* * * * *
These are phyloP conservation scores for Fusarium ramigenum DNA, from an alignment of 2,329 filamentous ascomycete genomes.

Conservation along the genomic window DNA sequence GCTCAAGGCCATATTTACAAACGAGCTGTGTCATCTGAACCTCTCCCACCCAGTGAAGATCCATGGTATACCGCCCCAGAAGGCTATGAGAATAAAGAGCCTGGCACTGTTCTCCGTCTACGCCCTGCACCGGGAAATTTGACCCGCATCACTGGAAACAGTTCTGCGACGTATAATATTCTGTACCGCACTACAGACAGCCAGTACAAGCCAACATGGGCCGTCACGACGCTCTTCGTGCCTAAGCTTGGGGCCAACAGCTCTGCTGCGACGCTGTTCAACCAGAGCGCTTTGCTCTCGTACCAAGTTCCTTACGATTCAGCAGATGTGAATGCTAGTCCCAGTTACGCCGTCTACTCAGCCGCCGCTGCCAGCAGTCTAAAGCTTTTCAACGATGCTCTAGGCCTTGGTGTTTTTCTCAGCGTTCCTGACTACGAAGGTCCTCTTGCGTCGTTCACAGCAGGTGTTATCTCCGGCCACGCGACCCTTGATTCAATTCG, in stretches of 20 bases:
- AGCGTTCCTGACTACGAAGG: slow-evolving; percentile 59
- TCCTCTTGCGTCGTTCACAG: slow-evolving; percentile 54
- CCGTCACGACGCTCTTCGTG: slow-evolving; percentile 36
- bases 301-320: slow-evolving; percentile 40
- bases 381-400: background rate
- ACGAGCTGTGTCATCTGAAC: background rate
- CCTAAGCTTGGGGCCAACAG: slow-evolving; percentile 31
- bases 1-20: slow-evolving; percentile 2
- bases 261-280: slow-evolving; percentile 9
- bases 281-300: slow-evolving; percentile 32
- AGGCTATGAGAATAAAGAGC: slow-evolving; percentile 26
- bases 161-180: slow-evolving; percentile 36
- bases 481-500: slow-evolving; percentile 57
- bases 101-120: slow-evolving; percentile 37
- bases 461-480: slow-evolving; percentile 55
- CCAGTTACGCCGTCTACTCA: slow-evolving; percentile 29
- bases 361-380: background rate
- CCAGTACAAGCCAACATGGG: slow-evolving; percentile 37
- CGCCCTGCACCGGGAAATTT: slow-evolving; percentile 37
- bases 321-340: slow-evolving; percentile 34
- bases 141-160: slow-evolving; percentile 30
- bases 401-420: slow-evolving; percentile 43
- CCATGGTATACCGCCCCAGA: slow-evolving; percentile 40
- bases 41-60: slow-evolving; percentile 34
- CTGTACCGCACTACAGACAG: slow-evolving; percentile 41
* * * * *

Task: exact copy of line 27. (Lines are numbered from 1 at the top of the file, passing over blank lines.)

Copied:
- CTGTACCGCACTACAGACAG: slow-evolving; percentile 41